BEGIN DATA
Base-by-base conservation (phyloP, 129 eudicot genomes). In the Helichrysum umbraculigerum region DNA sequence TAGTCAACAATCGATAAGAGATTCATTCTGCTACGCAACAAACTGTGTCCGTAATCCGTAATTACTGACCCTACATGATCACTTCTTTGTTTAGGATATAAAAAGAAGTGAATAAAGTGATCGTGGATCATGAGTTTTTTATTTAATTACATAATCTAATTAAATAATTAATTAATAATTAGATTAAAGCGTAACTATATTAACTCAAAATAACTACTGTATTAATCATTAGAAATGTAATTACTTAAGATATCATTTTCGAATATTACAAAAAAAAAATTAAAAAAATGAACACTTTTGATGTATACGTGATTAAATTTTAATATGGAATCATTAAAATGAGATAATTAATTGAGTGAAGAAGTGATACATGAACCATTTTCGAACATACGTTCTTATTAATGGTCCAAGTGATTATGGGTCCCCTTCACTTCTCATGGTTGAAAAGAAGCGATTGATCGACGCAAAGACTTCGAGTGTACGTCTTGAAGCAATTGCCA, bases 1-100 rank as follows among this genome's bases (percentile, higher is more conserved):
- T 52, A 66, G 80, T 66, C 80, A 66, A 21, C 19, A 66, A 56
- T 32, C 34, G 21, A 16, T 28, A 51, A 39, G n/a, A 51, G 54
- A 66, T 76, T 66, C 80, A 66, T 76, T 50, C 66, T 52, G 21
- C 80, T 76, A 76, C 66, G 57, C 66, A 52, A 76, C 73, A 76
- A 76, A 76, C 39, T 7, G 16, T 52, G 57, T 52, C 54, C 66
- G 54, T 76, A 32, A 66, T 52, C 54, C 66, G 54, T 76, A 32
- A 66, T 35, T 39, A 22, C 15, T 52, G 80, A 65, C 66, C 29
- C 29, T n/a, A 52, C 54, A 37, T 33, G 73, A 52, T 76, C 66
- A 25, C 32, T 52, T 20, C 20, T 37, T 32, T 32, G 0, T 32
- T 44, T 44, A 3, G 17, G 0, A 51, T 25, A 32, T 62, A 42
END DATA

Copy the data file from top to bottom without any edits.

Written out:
Base-by-base conservation (phyloP, 129 eudicot genomes). In the Helichrysum umbraculigerum region DNA sequence TAGTCAACAATCGATAAGAGATTCATTCTGCTACGCAACAAACTGTGTCCGTAATCCGTAATTACTGACCCTACATGATCACTTCTTTGTTTAGGATATAAAAAGAAGTGAATAAAGTGATCGTGGATCATGAGTTTTTTATTTAATTACATAATCTAATTAAATAATTAATTAATAATTAGATTAAAGCGTAACTATATTAACTCAAAATAACTACTGTATTAATCATTAGAAATGTAATTACTTAAGATATCATTTTCGAATATTACAAAAAAAAAATTAAAAAAATGAACACTTTTGATGTATACGTGATTAAATTTTAATATGGAATCATTAAAATGAGATAATTAATTGAGTGAAGAAGTGATACATGAACCATTTTCGAACATACGTTCTTATTAATGGTCCAAGTGATTATGGGTCCCCTTCACTTCTCATGGTTGAAAAGAAGCGATTGATCGACGCAAAGACTTCGAGTGTACGTCTTGAAGCAATTGCCA, bases 1-100 rank as follows among this genome's bases (percentile, higher is more conserved):
- T 52, A 66, G 80, T 66, C 80, A 66, A 21, C 19, A 66, A 56
- T 32, C 34, G 21, A 16, T 28, A 51, A 39, G n/a, A 51, G 54
- A 66, T 76, T 66, C 80, A 66, T 76, T 50, C 66, T 52, G 21
- C 80, T 76, A 76, C 66, G 57, C 66, A 52, A 76, C 73, A 76
- A 76, A 76, C 39, T 7, G 16, T 52, G 57, T 52, C 54, C 66
- G 54, T 76, A 32, A 66, T 52, C 54, C 66, G 54, T 76, A 32
- A 66, T 35, T 39, A 22, C 15, T 52, G 80, A 65, C 66, C 29
- C 29, T n/a, A 52, C 54, A 37, T 33, G 73, A 52, T 76, C 66
- A 25, C 32, T 52, T 20, C 20, T 37, T 32, T 32, G 0, T 32
- T 44, T 44, A 3, G 17, G 0, A 51, T 25, A 32, T 62, A 42